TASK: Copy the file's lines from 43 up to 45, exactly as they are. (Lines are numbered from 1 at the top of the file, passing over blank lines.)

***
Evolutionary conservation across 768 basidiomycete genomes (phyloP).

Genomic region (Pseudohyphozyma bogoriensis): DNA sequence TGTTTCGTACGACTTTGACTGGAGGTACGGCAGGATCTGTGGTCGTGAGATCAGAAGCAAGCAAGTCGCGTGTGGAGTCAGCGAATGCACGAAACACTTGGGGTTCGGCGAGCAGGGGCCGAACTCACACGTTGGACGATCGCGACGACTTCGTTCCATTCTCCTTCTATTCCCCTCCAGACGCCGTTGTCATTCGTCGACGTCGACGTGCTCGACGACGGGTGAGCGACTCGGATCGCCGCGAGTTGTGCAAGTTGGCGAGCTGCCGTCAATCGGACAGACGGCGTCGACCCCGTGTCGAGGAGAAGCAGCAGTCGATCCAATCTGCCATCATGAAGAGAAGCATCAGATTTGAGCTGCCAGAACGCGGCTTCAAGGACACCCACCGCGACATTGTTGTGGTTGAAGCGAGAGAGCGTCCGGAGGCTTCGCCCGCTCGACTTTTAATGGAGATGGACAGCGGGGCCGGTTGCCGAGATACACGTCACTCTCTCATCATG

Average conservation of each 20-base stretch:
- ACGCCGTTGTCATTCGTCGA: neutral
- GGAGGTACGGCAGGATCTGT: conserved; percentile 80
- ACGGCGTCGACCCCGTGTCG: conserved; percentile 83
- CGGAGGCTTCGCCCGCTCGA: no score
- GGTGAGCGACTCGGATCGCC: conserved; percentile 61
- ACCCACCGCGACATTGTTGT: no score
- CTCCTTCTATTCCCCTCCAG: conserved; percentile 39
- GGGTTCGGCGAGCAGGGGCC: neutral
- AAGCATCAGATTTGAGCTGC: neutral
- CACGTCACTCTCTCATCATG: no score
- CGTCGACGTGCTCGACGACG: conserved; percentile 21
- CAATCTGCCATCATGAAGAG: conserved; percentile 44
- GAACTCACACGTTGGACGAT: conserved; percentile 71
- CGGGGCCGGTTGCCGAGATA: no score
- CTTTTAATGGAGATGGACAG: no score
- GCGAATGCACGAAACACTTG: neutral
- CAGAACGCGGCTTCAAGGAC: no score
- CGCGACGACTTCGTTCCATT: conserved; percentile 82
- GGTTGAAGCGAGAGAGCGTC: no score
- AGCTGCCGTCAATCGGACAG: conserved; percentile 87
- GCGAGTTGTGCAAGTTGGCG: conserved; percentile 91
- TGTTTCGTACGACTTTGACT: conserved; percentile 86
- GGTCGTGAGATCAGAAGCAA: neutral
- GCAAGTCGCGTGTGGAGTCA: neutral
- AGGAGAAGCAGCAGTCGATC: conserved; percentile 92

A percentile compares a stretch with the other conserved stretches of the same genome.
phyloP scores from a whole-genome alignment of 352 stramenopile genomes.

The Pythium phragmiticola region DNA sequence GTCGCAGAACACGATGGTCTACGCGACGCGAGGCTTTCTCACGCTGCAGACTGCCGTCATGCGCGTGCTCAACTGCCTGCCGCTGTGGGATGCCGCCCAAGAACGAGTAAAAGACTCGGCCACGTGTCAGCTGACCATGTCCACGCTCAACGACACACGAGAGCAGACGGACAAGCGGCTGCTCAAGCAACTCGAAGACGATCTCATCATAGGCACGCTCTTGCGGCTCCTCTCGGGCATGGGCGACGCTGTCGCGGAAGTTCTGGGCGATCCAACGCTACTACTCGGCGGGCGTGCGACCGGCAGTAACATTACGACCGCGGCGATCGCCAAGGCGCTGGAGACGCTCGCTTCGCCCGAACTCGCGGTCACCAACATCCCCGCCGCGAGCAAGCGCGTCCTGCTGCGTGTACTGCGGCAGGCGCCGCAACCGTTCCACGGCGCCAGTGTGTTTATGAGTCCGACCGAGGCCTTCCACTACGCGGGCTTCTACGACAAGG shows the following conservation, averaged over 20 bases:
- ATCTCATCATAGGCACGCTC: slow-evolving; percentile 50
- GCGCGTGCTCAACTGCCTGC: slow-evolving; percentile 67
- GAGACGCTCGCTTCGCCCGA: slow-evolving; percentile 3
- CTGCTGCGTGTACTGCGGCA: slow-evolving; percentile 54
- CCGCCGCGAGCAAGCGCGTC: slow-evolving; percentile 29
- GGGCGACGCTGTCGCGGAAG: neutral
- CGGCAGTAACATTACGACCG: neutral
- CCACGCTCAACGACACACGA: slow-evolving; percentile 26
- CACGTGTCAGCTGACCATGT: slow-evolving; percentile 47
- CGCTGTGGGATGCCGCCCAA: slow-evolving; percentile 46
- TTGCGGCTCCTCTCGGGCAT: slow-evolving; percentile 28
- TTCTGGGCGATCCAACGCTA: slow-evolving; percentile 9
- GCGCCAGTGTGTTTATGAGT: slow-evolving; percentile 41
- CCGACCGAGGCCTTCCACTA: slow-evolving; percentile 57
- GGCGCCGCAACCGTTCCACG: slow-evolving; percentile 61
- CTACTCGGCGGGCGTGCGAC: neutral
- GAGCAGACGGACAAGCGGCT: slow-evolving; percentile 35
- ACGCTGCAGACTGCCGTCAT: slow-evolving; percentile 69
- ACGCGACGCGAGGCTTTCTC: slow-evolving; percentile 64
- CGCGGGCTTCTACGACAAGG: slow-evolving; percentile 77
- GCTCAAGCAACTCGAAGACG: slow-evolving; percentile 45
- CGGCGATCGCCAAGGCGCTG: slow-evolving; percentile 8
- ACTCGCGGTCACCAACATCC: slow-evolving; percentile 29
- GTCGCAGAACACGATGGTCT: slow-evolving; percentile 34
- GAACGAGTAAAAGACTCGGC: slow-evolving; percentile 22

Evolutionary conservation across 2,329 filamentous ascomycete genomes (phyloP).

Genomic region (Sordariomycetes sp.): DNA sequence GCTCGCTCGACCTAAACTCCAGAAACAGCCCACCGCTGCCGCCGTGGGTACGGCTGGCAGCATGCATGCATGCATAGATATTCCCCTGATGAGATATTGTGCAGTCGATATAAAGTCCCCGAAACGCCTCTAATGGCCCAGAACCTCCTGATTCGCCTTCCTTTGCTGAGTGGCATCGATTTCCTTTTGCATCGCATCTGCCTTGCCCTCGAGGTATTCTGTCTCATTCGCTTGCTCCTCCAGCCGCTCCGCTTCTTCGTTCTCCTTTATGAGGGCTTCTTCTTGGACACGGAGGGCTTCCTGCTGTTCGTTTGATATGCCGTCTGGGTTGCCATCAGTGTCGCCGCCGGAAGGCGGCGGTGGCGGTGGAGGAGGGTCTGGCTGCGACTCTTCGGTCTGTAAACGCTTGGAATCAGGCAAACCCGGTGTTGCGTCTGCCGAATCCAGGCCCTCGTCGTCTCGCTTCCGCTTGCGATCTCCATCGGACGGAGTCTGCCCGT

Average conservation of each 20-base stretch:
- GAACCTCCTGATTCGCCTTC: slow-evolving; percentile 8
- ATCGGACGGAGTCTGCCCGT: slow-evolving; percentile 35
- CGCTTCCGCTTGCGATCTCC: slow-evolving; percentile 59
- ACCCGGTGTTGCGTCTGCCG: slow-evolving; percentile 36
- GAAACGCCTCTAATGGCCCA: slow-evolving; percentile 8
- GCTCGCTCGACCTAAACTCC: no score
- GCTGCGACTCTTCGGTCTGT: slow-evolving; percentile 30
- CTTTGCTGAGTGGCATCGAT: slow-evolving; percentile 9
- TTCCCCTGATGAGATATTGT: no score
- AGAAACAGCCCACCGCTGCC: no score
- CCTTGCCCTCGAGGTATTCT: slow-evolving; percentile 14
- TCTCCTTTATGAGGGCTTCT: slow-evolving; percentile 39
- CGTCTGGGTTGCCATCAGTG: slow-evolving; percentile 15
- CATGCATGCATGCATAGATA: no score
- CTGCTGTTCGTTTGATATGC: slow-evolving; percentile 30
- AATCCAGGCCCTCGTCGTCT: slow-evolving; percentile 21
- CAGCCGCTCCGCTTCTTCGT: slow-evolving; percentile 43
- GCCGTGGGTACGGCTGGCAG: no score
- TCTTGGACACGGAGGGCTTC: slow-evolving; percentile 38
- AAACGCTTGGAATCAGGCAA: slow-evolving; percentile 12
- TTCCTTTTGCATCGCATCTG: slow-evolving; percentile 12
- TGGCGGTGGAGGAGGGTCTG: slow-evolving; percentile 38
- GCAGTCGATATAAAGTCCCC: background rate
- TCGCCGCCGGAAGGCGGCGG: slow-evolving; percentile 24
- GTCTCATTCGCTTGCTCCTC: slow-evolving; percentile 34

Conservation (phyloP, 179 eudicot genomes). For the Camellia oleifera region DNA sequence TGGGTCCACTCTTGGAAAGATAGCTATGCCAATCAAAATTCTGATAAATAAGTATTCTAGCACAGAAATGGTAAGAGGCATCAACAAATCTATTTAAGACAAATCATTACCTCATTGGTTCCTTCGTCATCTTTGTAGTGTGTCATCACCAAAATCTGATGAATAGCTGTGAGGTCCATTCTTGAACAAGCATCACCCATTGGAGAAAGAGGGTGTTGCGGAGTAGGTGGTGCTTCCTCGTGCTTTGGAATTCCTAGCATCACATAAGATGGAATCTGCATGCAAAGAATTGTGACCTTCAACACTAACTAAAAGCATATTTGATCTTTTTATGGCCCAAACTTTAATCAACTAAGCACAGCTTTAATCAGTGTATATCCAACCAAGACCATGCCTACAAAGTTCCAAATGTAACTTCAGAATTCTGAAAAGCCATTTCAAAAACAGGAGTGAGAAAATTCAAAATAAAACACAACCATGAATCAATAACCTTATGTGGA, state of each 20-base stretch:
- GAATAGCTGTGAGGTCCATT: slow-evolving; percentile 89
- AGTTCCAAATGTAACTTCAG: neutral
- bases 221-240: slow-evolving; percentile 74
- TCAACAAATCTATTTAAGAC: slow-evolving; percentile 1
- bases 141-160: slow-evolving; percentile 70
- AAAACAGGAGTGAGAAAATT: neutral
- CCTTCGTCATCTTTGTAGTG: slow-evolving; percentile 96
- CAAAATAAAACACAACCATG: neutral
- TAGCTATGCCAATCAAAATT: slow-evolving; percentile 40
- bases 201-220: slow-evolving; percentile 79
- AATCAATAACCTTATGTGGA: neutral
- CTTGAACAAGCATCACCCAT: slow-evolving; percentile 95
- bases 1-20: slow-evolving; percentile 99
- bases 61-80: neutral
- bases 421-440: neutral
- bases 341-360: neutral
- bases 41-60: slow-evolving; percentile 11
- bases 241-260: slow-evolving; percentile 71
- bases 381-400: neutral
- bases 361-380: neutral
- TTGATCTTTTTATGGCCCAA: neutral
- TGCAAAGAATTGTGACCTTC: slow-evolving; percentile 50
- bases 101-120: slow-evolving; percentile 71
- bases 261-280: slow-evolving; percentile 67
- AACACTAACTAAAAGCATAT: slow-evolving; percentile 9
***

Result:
- TTCTGGGCGATCCAACGCTA: slow-evolving; percentile 9
- GCGCCAGTGTGTTTATGAGT: slow-evolving; percentile 41
- CCGACCGAGGCCTTCCACTA: slow-evolving; percentile 57